Eyman appeared at the Secretary of State's election office on Monday dressed in a Darth Vader outfit, but donned more humble attire when he made the announcement earlier today that the referendum's backers had failed. According to Eyman, 105,103 signatures had been collected, far short of the 112,440 signatures needed to qualify for the fall ballot.

The defeat was not only a blow to Eyman, who has made a career out of backing ballot measures, but to the network of conservative organizations, evangelical churches and radio stations who had backed the effort.

"This is a set back," said Gary Randall, President of the Faith & Freedom Network, an anti-Gay conservative organization in Washington State.

Representatives from other conservative organizations, such as the state chapter of the Christian Coalition and Restore America, an Oregon based conservative organization seeking to "mobilize and empower America's Christians in directing the moral, educational and political course of their state," were also present. Concerned Women of America, the Eagle Forum and Sound the Alarm were also thanked by Eyman for their efforts.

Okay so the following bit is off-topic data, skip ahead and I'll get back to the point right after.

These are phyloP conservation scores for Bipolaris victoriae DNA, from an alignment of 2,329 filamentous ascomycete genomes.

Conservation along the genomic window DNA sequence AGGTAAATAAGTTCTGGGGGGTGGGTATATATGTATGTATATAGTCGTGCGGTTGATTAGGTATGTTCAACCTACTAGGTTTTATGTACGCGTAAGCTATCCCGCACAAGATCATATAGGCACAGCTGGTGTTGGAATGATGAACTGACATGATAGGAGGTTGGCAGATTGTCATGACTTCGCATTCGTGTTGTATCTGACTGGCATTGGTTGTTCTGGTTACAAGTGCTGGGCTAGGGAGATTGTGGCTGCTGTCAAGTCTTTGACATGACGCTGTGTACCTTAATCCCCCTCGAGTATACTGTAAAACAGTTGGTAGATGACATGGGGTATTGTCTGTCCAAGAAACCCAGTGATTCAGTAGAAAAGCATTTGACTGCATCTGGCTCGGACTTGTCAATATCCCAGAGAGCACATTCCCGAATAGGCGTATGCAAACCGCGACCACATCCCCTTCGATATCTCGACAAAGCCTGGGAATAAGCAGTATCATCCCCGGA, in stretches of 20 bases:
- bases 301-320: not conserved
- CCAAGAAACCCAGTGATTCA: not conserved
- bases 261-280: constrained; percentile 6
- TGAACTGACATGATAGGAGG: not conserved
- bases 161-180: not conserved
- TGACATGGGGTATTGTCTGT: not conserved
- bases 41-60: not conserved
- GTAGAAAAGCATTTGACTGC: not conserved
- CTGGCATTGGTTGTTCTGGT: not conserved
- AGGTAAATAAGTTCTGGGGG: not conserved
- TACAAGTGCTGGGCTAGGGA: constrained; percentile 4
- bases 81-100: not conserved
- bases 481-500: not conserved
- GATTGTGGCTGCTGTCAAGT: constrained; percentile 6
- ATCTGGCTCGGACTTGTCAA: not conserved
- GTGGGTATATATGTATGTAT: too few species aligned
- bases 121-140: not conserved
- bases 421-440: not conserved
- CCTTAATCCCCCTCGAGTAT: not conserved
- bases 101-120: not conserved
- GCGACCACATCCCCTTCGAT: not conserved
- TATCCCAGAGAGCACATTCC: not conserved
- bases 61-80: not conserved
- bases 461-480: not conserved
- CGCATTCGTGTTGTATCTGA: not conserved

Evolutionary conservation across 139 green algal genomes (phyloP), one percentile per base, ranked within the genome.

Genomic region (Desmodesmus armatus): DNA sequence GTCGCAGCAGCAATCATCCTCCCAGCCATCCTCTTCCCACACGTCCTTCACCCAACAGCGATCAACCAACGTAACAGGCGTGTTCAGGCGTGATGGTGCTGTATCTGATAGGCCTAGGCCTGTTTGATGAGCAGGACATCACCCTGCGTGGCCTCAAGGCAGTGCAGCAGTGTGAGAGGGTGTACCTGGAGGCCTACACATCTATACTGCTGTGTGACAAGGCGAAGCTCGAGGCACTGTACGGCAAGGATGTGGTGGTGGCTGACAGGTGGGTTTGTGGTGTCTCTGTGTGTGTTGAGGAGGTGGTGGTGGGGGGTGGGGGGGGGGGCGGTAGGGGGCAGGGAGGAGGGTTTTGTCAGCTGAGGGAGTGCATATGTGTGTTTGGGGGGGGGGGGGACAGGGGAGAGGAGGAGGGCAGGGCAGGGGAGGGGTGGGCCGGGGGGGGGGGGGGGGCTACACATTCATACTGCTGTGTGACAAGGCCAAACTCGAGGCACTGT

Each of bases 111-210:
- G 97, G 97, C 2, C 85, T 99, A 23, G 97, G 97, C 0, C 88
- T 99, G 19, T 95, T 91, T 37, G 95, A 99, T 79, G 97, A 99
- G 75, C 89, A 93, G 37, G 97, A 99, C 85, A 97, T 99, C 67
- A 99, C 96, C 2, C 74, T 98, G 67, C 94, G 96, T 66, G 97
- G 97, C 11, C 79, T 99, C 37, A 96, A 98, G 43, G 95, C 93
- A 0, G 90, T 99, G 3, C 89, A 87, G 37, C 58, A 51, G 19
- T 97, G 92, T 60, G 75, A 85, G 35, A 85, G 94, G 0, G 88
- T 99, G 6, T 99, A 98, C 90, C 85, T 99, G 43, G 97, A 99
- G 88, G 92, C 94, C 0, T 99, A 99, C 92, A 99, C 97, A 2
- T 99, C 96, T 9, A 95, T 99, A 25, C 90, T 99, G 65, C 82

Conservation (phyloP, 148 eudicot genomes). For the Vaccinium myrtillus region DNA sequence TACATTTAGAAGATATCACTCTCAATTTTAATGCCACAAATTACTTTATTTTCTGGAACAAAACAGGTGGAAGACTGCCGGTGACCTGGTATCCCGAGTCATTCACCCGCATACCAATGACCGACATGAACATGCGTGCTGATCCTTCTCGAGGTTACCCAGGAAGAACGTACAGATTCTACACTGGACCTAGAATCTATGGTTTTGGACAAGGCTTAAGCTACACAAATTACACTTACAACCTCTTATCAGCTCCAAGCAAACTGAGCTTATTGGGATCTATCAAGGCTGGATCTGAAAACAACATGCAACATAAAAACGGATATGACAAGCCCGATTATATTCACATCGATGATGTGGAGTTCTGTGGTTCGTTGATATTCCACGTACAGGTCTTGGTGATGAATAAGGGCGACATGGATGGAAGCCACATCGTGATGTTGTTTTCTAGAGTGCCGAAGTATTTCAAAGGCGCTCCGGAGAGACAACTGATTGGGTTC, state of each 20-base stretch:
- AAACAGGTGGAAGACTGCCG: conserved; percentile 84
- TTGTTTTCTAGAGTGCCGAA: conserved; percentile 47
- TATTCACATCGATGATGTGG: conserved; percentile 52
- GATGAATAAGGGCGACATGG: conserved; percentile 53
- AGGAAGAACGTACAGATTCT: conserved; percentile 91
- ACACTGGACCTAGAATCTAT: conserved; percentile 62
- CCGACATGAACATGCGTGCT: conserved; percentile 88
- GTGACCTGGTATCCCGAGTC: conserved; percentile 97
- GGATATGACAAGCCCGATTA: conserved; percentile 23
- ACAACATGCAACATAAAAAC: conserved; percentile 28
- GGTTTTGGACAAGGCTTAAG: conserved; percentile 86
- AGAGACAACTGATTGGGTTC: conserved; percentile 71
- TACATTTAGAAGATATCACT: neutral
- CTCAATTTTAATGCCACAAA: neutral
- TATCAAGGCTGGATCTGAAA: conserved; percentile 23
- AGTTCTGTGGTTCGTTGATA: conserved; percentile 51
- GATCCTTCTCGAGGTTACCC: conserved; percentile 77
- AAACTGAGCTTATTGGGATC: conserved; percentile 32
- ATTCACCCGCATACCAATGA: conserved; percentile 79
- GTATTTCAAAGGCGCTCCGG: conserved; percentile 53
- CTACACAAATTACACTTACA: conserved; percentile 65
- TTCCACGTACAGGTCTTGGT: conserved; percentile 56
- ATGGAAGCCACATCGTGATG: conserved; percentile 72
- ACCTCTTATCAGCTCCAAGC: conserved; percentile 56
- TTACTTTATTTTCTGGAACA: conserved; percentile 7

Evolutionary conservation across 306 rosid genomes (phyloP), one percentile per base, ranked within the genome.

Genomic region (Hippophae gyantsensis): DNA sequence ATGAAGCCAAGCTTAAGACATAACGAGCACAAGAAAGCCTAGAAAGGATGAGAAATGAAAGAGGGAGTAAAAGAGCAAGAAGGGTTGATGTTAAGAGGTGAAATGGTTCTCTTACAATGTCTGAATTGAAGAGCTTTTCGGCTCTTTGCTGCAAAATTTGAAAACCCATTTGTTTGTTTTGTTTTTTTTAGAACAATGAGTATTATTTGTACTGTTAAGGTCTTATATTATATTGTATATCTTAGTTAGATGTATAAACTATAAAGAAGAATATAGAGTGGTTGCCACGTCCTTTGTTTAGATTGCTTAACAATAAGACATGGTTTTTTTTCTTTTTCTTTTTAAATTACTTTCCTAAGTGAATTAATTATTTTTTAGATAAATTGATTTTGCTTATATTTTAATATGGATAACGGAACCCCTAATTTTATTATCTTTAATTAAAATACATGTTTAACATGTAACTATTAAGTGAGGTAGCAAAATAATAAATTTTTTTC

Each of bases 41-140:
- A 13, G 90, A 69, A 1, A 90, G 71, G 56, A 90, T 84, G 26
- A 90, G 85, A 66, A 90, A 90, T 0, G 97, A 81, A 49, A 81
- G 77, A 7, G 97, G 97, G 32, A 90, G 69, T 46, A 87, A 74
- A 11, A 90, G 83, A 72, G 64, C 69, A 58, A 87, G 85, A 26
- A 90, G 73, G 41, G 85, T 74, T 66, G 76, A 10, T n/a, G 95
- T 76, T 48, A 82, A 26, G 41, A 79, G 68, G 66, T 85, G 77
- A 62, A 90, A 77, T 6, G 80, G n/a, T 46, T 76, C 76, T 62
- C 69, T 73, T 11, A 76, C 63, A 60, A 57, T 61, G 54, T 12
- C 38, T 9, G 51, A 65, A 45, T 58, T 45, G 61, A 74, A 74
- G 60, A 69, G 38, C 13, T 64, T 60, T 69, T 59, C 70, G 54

Randall said that his group may be back with an Initiative to the Legislature, which would require even more signatures than a referendum. Eyman's future participation seemed doubtful.

Photos courtesy of the Northwest Progressive Institute

Friday, June 2, 2006

Tony Awards Central: Best Revival of a Musical


Hello again, It's Spencer with some thoughts on one the tightest races in the 60th Annual Tony Awards, BEST REVIVAL OF A MUSICAL.

For the revival category we have three very diffrent competitors. Starting off with Brecht's 1928 masterpiece, THE THREE PENNY OPERA. Roundabout's Studio 54 incarnation boasts a bevy of Broadway stars. Tony nominated Jim Dale, Ana Gasteyer,Cyndi Lauper and Alan Cumming as the dreaded Mack the Knife.